Privacy: the way ahead? Part 1 – Hugh Tomlinson QC

The Prime Minister has said that he is “uneasy” about the development of a privacy law by judges based on the European Convention when this should be a matter for parliament.  In our contribution to the continuing debate on this issue we are re-posting this [update – three part!] discussion on the history and future of privacy law from Inforrm’s Blog.

Introduction

The “law of privacy” has been developed by the English Courts over the past decade. It is a common law development based on case law going back to the mid nineteenth century. But the pace of development has accelerated over recent years. The decisive factor has been the Human Rights Act 1998. In this area the Act has had “horizontal effect” – it operates in cases between two private parties. The action for breach of confidence has been transformed – almost beyond recognition.

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Silence please: A Facebook contempt of court – allegedly

A juror has found herself facing contempt of court charges, it being alleged that she communicated on Facebook with a defendant who had already been acquitted.

These types of proceedings can have human rights implications in two ways: Article 6, providing the right to a fair trial can be infringed upon by improper communicaton by jurors, and to a lesser extent, Article 10, which provides the right to freedom of expression may be engaged. As Article 10 includes a large number of circumstances where freedom of expression may be lawfully restricted, raising freedom of expression arguments to challenge the bringing of contempt proceedings would be very unlikely to succeed in these circumstances.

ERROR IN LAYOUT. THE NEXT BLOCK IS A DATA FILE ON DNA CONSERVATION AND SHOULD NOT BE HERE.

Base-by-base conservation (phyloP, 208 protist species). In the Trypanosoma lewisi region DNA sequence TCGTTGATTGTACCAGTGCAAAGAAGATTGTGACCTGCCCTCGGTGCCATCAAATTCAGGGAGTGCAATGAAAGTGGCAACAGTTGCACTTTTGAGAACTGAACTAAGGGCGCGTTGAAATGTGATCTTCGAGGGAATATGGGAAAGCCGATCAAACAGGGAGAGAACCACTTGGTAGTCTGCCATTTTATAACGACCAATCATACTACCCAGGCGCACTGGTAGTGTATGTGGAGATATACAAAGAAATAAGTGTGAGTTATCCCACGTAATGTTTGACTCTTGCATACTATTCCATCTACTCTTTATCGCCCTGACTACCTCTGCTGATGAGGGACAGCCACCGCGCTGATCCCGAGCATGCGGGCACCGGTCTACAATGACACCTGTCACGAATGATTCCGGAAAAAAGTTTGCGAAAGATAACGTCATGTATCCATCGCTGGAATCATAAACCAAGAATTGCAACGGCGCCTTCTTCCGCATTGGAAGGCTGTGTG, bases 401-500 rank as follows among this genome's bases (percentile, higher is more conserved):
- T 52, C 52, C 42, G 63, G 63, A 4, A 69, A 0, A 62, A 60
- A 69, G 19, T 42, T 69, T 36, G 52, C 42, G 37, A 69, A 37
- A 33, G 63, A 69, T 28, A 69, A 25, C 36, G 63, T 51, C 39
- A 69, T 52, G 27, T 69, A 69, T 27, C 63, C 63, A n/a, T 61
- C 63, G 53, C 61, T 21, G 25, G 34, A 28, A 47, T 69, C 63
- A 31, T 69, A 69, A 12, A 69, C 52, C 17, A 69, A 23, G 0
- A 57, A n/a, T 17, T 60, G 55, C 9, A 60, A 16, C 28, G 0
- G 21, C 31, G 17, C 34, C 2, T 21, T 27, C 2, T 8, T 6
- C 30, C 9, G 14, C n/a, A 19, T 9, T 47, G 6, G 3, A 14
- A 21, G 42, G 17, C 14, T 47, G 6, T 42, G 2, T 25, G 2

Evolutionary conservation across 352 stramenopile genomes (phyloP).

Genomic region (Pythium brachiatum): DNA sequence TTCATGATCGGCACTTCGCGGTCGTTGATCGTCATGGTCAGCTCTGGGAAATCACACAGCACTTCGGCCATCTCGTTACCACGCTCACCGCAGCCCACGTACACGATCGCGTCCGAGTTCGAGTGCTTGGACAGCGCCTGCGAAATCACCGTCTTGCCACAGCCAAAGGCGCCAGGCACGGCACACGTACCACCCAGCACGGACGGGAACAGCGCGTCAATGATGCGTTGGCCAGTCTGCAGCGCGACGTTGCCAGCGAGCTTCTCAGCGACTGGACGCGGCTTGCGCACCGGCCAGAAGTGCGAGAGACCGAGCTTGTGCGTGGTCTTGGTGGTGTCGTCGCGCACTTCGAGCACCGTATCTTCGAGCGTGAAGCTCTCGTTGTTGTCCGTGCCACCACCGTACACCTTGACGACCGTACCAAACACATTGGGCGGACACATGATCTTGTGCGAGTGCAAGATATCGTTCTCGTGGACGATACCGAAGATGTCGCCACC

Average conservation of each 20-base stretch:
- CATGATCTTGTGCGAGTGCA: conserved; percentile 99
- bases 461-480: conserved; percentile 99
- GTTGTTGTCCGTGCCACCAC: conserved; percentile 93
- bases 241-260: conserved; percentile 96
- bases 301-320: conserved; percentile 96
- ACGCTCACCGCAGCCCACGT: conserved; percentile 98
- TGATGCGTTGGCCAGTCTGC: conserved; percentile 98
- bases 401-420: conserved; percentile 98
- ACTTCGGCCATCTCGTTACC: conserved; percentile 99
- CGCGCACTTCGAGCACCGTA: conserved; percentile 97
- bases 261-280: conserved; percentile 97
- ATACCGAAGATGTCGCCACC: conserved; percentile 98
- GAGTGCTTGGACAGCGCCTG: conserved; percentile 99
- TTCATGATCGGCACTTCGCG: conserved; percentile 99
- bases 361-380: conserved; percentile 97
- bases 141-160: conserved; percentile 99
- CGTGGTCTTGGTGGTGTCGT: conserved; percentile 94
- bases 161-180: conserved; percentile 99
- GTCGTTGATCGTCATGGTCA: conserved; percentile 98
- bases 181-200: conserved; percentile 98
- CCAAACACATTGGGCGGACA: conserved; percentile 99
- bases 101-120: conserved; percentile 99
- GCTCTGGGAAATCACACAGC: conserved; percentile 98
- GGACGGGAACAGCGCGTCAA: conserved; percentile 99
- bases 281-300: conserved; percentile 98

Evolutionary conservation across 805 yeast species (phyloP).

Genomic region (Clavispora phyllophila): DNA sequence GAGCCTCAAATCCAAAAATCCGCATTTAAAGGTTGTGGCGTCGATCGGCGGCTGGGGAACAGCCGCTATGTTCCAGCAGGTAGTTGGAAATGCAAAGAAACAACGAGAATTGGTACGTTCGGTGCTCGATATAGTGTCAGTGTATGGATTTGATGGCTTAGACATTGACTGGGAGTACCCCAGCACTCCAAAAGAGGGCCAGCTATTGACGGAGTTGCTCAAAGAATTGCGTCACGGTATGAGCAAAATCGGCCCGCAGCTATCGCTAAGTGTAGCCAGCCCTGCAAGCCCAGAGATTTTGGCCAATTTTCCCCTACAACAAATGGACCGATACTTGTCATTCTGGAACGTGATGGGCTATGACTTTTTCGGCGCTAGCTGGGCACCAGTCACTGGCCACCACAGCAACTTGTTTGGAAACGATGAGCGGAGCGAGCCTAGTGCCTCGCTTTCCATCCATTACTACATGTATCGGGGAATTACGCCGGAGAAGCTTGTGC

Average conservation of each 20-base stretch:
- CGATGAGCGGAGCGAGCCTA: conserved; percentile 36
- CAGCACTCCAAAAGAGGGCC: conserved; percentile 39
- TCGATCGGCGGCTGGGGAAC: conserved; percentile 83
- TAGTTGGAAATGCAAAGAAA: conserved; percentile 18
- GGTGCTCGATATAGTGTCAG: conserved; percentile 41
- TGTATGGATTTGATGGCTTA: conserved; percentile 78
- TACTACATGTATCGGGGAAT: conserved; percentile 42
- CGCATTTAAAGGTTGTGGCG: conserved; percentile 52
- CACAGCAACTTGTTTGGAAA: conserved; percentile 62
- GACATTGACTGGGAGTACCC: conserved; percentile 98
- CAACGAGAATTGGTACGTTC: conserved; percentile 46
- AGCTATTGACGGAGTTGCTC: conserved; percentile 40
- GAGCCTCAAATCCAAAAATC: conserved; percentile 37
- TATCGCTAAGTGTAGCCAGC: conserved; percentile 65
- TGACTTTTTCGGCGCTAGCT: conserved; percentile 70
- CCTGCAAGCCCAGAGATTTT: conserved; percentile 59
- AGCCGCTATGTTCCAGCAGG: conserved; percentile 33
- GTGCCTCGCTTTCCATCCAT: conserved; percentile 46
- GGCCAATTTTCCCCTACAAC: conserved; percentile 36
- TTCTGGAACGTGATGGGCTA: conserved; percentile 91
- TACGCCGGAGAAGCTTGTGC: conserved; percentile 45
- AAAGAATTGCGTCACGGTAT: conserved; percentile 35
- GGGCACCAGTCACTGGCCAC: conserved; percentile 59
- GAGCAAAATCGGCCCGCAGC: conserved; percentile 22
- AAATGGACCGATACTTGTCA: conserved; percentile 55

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Wrongs and rights, more wrangles

[Updated] When blogging about the Great Strasbourg Debate, Adam Wagner recently reflected that he and I are”good cop, bad cop”. No prizes for guessing who plays which role.

Anyway, for what it’s worth, here are a few pensées on the recent news that the Daily Telegraph is backing a reform campaign (see Adam’s post on this). Or rather, let’s start with Charles Darwin, who observed that the human animal is capable of continual extension in the objects of his “social instincts and sympathies” from the time when he had regard only for himself and his kin:

… later, he came to regard more and more ‘not only the welfare, but the happiness of all his fellowmen’, [then] ‘his sympathies became more tender and widely diffused, extending to men of all races, to the imbecile, maimed, and other useless members of society, and finally to the lower animals.

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Luck, human rights and the lottery winning rapist

Iorworth HOARE v the United Kingdom – 16261/08 [2011] ECHR 722 (12 April 2011) – Read decision

Potential future US president Donald Trump once said that “Everything in life is luck“. Sometimes a case arises from such an unlikely factual scenario that it raises questions about the relationship between justice, fairness and luck. This is such a case.